The fool who sits beside the foreigner is a revolutionary. He’s placed himself on the front lines of the Cultural Revolution that’s well underway, whether we like it or not. He is placing himself in harm’s way for our sakes, whether he knows it or not. The dangers are real, and real necessary. Our way of life needs more than harmony and peace. Risks are essential for growth. The only way to defend oneself against a threat is to first face the threat head-on. Then, maybe you can begin to understand that threat. Why is it a threat?
And, look who the fool shall sit beside: A black man. Who better to learn from than the black man? He has been through what we will have to go through one day, and has come through it all, and survives, even thrives. Yoshi, do you not know about the black man? I do not know this particular black man’s origin but he belongs to one of two groups of black men on this planet. Either he is a descendent of slavery or a descendent of imperialism. Both have had their cultures devoured, diluted and/or poisoned by the Europeans. And, both have shown a resilience that is at once remarkable and tragic. We can learn much from both.

Especially the African-Americans; they were stripped of almost all conscious awareness of their traditional cultures. They were torn from their kingdoms, their villages, their land, their families and friends, and brought to another country, in chains, where they were forced to live according to another man’s rules, forced to build another man’s country, forced to be an asset in another man’s economy. Their religion, their languages, and their identities were stolen, and replaced with the European’s religions, languages and identities. They were naked, virtually defenseless, fit to die. But, they didn’t. Far from it. No, Yoshi, they have done more than survived. They have taken what was given to them, combined it with bits and pieces of their old cultures- integral parts of their make-up, spiritual and psychological contraband that the Europeans simply couldn’t destroy, as hard as they tried, because they couldn’t truly conceive of it, and they have created a new culture, a new identity, and some might say even some new languages. They have taken all the ingredients available to them: anger at their oppressors, pain from their brutalization, sorrow from their losses, joy from their survival, love of God and of each others strength, passion for life, and they’ve made a cultural gumbo.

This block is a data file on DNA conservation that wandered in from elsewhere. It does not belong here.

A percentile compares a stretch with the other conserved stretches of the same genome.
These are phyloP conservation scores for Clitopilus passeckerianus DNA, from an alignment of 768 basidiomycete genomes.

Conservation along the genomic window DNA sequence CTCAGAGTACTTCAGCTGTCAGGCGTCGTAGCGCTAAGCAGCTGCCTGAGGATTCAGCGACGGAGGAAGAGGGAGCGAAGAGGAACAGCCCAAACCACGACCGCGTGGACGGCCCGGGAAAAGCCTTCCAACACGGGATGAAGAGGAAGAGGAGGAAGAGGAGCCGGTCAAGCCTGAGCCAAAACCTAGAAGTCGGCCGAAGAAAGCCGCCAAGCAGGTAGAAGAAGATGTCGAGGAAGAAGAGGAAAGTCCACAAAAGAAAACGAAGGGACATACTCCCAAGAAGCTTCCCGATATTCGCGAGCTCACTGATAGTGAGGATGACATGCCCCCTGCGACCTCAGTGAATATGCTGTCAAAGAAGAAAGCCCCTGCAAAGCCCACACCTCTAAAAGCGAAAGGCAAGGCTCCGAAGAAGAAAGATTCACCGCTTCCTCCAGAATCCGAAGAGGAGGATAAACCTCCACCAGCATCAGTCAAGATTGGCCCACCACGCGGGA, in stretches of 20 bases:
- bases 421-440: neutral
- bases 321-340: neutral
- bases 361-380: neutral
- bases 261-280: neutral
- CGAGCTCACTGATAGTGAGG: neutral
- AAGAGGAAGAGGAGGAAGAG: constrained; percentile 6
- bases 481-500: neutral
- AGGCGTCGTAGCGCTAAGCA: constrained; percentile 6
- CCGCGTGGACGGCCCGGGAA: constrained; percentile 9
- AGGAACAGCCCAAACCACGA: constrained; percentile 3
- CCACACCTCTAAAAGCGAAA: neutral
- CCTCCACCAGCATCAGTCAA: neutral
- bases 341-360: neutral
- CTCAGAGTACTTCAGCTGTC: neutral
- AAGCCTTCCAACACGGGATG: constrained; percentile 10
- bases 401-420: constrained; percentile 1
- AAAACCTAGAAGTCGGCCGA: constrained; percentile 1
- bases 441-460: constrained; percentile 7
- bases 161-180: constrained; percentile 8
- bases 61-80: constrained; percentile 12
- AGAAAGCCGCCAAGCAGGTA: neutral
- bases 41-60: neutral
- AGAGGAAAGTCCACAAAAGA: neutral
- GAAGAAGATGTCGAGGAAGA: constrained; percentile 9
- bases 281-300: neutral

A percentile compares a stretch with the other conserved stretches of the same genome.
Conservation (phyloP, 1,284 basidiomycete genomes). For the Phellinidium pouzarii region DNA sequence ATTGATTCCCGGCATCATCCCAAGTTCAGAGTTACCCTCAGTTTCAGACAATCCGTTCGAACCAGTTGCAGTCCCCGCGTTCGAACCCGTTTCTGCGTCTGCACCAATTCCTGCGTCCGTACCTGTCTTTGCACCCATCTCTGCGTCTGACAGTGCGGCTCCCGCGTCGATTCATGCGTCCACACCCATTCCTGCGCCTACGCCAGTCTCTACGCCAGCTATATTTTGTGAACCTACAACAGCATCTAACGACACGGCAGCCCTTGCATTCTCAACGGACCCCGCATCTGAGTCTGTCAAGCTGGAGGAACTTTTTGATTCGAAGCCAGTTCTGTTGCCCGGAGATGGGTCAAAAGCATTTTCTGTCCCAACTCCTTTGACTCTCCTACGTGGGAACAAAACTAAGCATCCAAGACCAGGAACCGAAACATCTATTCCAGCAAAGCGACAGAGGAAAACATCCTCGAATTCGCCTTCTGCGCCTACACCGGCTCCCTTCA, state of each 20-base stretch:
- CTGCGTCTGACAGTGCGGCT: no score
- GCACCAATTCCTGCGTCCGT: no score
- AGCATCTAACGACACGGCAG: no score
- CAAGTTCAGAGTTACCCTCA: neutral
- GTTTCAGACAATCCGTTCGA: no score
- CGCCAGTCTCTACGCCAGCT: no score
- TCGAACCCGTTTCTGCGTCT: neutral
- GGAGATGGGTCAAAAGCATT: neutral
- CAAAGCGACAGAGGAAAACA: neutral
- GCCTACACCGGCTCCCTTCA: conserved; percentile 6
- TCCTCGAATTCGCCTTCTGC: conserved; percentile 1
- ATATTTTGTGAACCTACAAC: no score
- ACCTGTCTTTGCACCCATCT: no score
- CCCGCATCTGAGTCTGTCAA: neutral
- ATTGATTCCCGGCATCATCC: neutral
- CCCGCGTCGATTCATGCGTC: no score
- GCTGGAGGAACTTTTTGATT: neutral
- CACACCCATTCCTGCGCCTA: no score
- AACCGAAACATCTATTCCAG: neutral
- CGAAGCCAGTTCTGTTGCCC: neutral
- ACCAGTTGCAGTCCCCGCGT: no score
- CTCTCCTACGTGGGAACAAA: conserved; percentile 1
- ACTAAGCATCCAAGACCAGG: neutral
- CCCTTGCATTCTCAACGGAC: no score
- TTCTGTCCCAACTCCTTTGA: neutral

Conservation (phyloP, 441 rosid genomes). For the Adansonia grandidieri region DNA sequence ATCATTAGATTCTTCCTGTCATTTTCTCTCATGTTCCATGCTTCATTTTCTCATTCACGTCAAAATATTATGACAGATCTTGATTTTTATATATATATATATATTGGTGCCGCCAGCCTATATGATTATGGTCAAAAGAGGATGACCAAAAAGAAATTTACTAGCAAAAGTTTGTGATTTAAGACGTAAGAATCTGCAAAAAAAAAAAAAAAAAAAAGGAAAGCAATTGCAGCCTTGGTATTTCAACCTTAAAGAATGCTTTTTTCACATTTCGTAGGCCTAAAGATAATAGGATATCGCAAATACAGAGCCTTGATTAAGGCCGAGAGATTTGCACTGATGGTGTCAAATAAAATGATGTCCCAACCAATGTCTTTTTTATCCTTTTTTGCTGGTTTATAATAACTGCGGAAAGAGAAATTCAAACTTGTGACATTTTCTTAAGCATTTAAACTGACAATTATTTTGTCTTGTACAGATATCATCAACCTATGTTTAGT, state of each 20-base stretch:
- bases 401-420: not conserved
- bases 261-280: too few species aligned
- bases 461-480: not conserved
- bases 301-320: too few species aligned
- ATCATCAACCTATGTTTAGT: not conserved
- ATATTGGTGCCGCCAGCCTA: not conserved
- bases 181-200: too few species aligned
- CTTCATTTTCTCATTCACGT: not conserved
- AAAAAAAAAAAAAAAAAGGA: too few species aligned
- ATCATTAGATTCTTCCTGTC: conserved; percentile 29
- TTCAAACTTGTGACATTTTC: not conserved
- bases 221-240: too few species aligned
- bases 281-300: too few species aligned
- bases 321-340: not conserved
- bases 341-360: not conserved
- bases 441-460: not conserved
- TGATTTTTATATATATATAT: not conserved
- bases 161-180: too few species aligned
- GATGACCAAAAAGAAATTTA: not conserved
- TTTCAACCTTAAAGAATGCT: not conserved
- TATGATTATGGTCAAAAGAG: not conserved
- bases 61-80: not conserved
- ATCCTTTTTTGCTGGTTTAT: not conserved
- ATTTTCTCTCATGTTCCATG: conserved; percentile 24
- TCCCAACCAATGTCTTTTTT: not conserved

Look at America, Yoshi. What do we honestly admire about America? Their military might? No. Their so-called freedom? I don’t think so. Their technological advances? Certainly not. Their New World Order? Hell no! Their resourcefulness? Perhaps. And, perhaps their variety of choices, too… But, Yoshi, what we truly admire about the Americans is their creativity: their ability to make something out of nothing. Their music, especially; most of it created by African Americans: Jazz, Gospel, Blues, R&B, Rock, even Hip-Hop and House music, which our children love so much. These are all world renowned African-American creations. And, even though they do not receive all the credit nor, god knows, the money for their creations, they just keep creating. It is their nature. They are creators. We can learn from the creators. Not exploit, as the Europeans have done for centuries, but truly learn to create. We, Japanese, specialize in taking what has been done already and tweaking it, Much of our culture was acquired from China and India. We altered it and fine tuned it, but we didn’t create it. The Europeans specialize in stealing, conquering and exploiting the creations of others for financial gain. And, if all else fails, destroying it, for their main motivation is power. But, the Africans, and their illegitimate offspring, the African-Americans, they have been and continue to be creators.